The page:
Is All Fair in Love and Hip-Hop?
Amongst news of fake baby bumps, false hospital sightings, and extravagant delivery quarters, there was one issue that the birth of Beyoncé and Jay-Z’s daughter Blue Ivy unexpectedly brought up: the use of the word "bitch" in rap.
The issue has never really gone away, and it was bound to resurface the minute Jay-Z put out a song that wasn’t as thoughtful and reflective as “Glory.” But a fake poem and wishful thinking spun things out of control and society believed what it wanted to—that the word bitch was making its exit out of hip-hop vernacular.
But should we really have expected that? After all, Jay-Z’s got the hottest bitch in the game wearing his chain, right? Except Beyoncé isn’t just his bitch now, she’s his wife. And if the Brooklyn rap king hadn’t laid the b-word down since exchanging vows with her in 2008, what made us think he would now just because he has a daughter?
By no means is this situation specific to hip-hop’s hottest couple. Plenty of rappers with wives, girlfriends, and significant others make constant references to the sexual favors “bitches” and “hoes” who aren’t their wives perform on them--all while their “main bitch,” i.e., their wives, are at home, most likely caring for their children. Given the natural transition from lyrics about selling on the block to "look what I’ve got," my only question is when do all of these rappers' lyrics begin to grow up with their changed lifestyle?
I don’t necessarily get squeamish about the use of the b-word. After all, tons of women use it on a regular basis to describe themselves, other women and even some men. But I do wonder how that dynamic plays out in these rappers' real relationships. Is the expectation of being referred to as a bitch and having the bodies of other women explicitly described in your man’s lyrics just one of the prices you pay to be in that position, sort of the same way politician’s wives are expected to swallow infidelity and stand by their man during a press conference?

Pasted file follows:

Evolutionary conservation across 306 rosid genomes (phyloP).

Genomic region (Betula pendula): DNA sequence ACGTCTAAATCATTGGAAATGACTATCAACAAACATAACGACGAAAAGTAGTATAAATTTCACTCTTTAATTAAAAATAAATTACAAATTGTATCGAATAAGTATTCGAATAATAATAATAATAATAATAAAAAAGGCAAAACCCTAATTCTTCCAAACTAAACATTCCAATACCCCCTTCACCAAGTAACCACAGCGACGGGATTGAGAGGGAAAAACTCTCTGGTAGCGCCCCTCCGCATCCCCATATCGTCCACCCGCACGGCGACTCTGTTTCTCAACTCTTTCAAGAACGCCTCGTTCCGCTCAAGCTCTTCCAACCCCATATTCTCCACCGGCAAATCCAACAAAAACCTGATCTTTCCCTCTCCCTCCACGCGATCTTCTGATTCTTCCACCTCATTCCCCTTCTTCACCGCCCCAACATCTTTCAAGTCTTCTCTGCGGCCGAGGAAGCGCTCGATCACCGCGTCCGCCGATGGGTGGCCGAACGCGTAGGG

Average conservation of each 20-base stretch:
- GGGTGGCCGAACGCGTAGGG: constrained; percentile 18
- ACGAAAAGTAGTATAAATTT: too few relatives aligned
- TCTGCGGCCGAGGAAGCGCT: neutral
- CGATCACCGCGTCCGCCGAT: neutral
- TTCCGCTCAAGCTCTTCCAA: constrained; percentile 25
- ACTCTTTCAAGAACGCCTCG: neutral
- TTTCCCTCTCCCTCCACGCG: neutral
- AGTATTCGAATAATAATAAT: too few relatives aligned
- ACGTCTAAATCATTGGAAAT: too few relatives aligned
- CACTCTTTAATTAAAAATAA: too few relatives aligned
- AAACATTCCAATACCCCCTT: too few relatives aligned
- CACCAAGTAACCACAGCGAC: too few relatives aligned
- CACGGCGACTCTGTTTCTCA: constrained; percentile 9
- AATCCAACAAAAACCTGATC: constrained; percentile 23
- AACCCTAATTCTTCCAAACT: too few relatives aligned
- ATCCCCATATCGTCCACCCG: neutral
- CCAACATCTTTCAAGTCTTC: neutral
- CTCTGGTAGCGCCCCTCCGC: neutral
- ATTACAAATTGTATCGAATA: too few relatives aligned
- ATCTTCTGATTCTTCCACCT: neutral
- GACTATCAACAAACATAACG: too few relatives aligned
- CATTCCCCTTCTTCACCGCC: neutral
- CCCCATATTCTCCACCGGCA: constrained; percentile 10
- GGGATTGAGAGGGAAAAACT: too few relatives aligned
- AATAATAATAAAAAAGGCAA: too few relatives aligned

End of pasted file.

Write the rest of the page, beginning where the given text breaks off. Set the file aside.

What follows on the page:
Almost every artist talks about how their music has evolved as they went from a rookie in the game to one of rap’s biggest names. For the most part, that maturation is evident in the rhymes they spit, except for when it comes to women. If you really want to rap what’s real, shouldn’t the fact that you’re married or a father be a part of that—and I’m talking more than just dropping your kid’s name in a line every now and then. I know it’s not necessarily popular, but it’s real. And that’s what rap is, isn’t it?
There’s a certain hood smugness that goes along with being the bad bitch or a man’s main bitch that can only be understood in the rap culture, but there’s also a loss of honor when references used for a man’s partner and a random chick out in the streets become interchangeable. But who are we to fuss? We’re not the wives, girlfriends and significant others putting up with it. And from where we stand, they haven’t said a word in opposition. If all’s fair in love and war, maybe being the hot bitch in the home is just something that comes along with the rap territory. If that’s what these women have chosen to accept, I guess all is fair in love and hip-hop as well.
What do you think about the way rappers refer to their wives and girlfriends in music and how they suggest infidelity with their lyrics? Is it part of the game or does it need to change?